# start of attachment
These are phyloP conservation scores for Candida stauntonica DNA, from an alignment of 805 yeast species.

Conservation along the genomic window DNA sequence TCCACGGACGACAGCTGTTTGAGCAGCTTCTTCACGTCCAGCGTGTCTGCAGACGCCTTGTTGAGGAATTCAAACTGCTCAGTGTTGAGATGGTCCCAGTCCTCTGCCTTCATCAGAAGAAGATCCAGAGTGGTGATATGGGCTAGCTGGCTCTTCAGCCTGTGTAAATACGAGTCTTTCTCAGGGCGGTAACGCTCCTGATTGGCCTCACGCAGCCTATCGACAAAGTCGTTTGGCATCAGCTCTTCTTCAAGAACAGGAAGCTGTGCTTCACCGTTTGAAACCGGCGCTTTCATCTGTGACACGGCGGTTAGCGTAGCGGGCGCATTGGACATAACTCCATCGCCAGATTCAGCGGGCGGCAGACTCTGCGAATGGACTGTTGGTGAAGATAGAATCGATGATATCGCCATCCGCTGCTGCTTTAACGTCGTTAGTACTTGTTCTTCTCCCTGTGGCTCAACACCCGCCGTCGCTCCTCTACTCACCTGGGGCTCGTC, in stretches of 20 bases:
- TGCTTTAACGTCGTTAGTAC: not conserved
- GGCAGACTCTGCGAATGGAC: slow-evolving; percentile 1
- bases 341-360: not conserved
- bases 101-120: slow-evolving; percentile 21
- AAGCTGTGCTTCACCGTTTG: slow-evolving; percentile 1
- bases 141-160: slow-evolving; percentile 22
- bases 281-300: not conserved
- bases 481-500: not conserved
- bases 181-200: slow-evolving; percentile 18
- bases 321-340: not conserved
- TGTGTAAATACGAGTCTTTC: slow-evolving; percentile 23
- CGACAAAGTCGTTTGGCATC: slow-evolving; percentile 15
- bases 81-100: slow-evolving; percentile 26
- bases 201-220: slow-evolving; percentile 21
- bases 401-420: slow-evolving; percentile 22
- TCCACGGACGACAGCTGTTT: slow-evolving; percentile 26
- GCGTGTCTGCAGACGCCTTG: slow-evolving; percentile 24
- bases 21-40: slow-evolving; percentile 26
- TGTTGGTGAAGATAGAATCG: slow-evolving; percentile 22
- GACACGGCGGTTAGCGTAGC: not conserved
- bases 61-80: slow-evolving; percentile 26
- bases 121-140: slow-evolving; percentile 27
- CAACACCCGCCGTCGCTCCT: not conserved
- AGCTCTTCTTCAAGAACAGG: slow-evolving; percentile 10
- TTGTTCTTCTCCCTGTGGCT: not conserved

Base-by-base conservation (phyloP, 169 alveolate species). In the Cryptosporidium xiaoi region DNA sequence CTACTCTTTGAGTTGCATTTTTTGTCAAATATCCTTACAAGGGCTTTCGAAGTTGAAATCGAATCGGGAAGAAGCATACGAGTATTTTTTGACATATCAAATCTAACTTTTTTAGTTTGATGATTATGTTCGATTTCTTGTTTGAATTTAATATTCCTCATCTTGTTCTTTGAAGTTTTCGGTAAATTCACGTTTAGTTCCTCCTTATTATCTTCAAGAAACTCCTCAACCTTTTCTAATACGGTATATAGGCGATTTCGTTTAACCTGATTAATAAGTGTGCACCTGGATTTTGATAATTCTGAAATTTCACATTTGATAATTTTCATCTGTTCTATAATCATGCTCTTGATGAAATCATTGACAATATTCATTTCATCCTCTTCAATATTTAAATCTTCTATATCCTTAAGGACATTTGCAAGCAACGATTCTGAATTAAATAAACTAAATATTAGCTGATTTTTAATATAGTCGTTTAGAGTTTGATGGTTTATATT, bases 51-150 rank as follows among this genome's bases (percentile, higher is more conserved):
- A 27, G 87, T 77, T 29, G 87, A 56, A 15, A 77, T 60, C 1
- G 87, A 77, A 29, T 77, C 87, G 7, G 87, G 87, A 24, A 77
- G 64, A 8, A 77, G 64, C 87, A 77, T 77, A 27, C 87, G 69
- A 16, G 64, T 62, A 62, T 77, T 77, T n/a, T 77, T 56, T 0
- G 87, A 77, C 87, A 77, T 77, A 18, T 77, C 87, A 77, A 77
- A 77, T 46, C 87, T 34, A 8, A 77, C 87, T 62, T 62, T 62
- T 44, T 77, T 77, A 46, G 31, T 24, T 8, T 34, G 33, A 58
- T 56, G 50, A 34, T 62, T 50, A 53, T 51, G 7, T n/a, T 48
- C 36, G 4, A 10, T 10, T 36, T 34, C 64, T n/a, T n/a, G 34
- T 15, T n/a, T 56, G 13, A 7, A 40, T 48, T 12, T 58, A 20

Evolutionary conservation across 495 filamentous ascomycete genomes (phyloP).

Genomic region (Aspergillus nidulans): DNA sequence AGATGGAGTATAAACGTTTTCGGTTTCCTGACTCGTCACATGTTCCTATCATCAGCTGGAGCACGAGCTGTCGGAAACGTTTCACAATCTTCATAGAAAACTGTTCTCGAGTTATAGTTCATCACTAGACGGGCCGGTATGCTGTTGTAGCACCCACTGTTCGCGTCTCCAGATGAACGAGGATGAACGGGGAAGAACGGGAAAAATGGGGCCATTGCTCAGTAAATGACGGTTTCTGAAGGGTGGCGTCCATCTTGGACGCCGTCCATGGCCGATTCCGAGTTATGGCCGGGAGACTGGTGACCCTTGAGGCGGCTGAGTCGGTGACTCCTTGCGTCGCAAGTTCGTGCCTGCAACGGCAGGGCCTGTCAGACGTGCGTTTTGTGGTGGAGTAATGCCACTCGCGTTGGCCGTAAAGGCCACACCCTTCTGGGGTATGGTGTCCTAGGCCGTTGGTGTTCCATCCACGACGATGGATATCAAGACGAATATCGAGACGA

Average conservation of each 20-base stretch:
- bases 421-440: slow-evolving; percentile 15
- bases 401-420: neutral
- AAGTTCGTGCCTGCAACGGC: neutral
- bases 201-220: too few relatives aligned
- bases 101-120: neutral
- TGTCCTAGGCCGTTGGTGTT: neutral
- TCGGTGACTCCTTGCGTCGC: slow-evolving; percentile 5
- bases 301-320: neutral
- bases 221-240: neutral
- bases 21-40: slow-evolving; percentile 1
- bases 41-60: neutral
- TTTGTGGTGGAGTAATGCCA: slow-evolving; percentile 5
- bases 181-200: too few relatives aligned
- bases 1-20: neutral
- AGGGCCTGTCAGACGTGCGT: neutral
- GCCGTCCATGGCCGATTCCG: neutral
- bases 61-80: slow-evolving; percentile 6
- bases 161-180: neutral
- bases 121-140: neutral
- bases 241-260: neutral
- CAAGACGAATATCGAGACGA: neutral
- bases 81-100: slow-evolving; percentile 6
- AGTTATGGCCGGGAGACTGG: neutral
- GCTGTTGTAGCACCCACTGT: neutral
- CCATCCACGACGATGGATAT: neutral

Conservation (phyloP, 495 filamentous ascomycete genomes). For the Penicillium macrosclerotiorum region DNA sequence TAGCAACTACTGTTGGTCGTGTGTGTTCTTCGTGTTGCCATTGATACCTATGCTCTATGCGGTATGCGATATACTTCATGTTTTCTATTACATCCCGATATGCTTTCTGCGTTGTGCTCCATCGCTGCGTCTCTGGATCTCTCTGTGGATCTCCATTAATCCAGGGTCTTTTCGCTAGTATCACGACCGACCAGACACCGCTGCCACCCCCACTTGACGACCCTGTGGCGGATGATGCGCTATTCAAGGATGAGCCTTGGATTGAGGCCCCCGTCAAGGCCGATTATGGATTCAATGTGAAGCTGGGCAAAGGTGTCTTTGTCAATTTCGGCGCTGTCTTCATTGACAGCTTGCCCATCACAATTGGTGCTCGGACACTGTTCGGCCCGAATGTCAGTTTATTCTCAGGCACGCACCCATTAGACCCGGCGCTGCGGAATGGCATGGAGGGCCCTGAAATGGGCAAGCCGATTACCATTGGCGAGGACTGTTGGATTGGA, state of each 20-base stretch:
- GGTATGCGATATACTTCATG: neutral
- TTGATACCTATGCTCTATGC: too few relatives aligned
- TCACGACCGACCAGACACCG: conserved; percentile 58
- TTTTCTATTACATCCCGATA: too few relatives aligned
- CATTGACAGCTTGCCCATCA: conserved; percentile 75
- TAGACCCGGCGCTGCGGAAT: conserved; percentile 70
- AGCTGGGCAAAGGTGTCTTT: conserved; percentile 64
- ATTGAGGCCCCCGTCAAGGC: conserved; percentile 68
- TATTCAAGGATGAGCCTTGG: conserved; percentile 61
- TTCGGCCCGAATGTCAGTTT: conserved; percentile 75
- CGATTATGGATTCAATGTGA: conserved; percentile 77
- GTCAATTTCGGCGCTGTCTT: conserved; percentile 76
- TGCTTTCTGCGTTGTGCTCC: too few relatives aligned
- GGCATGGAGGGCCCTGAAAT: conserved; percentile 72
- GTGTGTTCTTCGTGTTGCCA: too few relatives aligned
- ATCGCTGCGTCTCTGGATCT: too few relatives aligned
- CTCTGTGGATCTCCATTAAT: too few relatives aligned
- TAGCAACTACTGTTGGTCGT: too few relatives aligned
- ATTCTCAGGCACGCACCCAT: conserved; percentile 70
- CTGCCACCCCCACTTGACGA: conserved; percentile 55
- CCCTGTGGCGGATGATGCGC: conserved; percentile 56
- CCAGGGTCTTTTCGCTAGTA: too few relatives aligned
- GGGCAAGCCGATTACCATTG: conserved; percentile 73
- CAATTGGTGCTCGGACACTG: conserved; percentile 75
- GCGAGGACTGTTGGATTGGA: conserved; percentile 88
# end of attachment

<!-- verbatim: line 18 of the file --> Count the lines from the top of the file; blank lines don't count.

- TCCACGGACGACAGCTGTTT: slow-evolving; percentile 26